The Montgomery Canal Forum will be meeting at 2.30pm to mark the bicentenary + 1 of the final opening of the canal to Newtown at The Elephant & Castle Hotel, Broad Street, in Newtown, on Monday, June 20.
The occasion - delayed because of Covid - will also give the forum a chance to look at the achievements of canal restoration, activity on the canal and plans for the future.
Principal speakers will be Val Hawkins, chief executive of Mid Wales Tourism and Jason Leach the Canal & River Trust’s head of external programme delivery.
Mr Leach led the recent highly successful restoration of the Droitwich Canal in Worcestershire and is now working with his team on the multi-million Levelling-Up Fund projects for the Montgomery Canal.
There will be presentations about Montgomery Canal projects under recent multi-million UK Government grants, the successes of the restored Droitwich Canal; the Montgomery Canal as an asset for Mid-Wales tourism and Open Newtown’s plans for sustainable community projects in Newtown.
There will also be news of events along the canal and plans for future restoration works in Shropshire and Powys.
The Forum is organised by Montgomery Waterway Restoration Trust which since 1980 has brought together the public and voluntary organisations interested in the canal’s future.
Michael Limbrey, who chairs Montgomery Waterway Restoration said: “The Montgomery Canal was built by three different companies and was opened to the roadside hamlet of Garthmyl in 1797.
"It took some years to complete the extension to Newtown where we are holding this year’s Forum.
"Newtown was the furthest limit of the Shropshire Union Canal network in mid-Wales and the section into the town was not finally opened for business until 1821. Obviously it wasn’t easy to commemorate the bicentenary last year but we can’t let it pass unnoticed.
“After years as a ‘branch-line’ of the national waterway network the Montgomery Canal was closed in 1936.
"Over the years of restoration more than half the canal has been brought back into use – 11 miles through Welshpool currently cut off from the national canal system, and seven miles in Shropshire connected through to places as far as London, Birmingham and Manchester."
Mr Limbrey added: “Restoration ensures the protection of the Montgomery’s unique ecology and its special collection of canal-age locks, bridges and aqueducts.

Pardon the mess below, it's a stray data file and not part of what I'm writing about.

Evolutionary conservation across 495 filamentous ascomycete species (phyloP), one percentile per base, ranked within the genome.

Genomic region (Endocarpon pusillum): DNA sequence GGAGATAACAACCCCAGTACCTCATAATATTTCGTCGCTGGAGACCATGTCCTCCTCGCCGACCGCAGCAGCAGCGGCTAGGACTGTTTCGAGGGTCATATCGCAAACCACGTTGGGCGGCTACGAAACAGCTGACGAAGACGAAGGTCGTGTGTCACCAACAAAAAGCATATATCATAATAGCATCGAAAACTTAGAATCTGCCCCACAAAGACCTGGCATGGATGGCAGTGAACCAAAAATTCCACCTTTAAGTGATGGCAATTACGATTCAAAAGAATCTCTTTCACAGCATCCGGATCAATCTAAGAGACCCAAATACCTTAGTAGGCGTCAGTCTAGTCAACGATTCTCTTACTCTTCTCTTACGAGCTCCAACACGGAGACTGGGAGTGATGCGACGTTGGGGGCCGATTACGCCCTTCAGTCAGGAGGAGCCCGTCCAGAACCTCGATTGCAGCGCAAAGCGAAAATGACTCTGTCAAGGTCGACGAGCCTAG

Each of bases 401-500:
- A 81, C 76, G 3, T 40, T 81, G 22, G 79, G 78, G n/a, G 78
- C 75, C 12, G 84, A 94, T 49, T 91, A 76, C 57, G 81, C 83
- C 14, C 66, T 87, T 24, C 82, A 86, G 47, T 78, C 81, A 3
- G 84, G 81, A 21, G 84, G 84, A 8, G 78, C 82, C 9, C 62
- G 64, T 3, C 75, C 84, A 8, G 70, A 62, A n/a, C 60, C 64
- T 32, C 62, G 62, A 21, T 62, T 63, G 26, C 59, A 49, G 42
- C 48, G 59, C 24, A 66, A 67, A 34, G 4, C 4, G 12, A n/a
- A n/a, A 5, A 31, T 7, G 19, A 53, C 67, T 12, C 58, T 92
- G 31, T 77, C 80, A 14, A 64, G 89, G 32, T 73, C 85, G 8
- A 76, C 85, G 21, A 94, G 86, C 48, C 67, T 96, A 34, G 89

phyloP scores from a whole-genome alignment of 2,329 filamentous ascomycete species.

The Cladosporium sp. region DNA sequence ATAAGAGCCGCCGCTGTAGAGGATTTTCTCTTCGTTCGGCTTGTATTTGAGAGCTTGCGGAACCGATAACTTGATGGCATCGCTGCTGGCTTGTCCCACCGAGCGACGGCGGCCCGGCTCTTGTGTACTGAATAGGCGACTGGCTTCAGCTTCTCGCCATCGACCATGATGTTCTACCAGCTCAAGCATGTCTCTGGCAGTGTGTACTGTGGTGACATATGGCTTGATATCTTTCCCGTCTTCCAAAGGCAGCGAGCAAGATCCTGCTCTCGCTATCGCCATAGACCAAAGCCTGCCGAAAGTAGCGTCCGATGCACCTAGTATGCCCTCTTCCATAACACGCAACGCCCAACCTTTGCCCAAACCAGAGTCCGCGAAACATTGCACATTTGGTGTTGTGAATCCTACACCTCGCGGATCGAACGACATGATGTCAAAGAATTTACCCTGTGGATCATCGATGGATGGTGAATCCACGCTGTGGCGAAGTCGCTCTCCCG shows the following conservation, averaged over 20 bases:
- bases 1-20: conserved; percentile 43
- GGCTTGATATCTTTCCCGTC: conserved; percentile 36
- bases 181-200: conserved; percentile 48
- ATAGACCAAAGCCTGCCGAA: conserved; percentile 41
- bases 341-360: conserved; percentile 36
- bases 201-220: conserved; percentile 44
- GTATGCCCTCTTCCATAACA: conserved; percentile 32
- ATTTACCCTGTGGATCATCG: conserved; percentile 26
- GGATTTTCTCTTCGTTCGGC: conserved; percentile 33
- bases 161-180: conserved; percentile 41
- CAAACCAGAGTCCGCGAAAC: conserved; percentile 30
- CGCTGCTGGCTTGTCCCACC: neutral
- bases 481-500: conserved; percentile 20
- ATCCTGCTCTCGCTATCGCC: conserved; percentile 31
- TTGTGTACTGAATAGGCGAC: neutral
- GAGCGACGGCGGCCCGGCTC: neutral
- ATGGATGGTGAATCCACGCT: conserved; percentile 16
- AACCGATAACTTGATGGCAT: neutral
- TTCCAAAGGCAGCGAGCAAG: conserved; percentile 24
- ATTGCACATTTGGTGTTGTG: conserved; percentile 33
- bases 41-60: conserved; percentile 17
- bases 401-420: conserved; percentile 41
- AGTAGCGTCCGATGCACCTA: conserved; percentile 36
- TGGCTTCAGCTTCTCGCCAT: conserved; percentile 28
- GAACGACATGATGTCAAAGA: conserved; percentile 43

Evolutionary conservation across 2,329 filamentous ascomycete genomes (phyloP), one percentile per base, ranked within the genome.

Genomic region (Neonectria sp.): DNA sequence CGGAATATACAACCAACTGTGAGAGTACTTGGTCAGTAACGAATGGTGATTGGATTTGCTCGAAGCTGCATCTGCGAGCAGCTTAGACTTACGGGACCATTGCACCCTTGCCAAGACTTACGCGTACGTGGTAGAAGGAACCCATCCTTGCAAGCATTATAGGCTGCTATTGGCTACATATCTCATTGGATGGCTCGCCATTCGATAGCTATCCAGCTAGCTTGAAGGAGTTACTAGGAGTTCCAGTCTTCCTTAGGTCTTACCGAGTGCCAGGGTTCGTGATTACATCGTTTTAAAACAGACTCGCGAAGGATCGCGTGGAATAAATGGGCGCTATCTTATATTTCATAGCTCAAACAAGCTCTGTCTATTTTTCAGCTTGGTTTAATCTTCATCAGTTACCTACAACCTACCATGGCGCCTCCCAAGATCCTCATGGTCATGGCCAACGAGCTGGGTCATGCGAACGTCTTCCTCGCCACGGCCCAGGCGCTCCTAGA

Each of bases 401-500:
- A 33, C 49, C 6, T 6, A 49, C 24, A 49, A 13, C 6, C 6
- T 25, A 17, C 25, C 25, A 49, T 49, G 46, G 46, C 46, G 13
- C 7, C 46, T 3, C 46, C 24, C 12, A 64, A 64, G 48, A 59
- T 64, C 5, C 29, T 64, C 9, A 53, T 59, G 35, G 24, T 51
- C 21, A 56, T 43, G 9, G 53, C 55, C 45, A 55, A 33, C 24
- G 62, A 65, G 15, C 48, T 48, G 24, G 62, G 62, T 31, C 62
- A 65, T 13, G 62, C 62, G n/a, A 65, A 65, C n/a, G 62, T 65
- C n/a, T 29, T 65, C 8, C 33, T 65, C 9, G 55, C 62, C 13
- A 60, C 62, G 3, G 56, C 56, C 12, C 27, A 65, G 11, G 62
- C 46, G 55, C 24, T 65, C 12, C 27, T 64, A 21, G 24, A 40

“Volunteers of the Shropshire Union Canal Society are working to finish the weatherproof lining for the lottery-supported project to extend the canal to Crickheath near Oswestry.
"This year should too see the start of the project promoted by the Restore the Montgomery Canal group to rebuild Schoolhouse Bridge, the last road blockage in Shropshire.
"The recent appeal for the bridge is continuing to receive generous donations from supporters across the country for which we are most grateful – they are a massive help as we face the horrendous challenges of inflation in the construction sector.
“In Mid-Wales, UK Government grants for Powys mean more canalside nature reserves and plans to tackle more road blockages as a major step to extending the Welshpool section to the border at Llanymynech."
He added that the benefits of restored canals have been seen all round the country.
The forum will also be an opportunity to discuss any issue concerning the future of the Montgomery Canal and what it can contribute to the area.
It is a public meeting open to anyone interested in the restoration and development of the Montgomery Canal for present and future generations.
It had been hoped that the forum would be held in Open Newtown’s new Riverside Venue, a sustainably designed and built, low energy gateway to Newtown’s green spaces, which was the starting point of the recent Montgomery Canal Triathlon, but the building will not be available in time.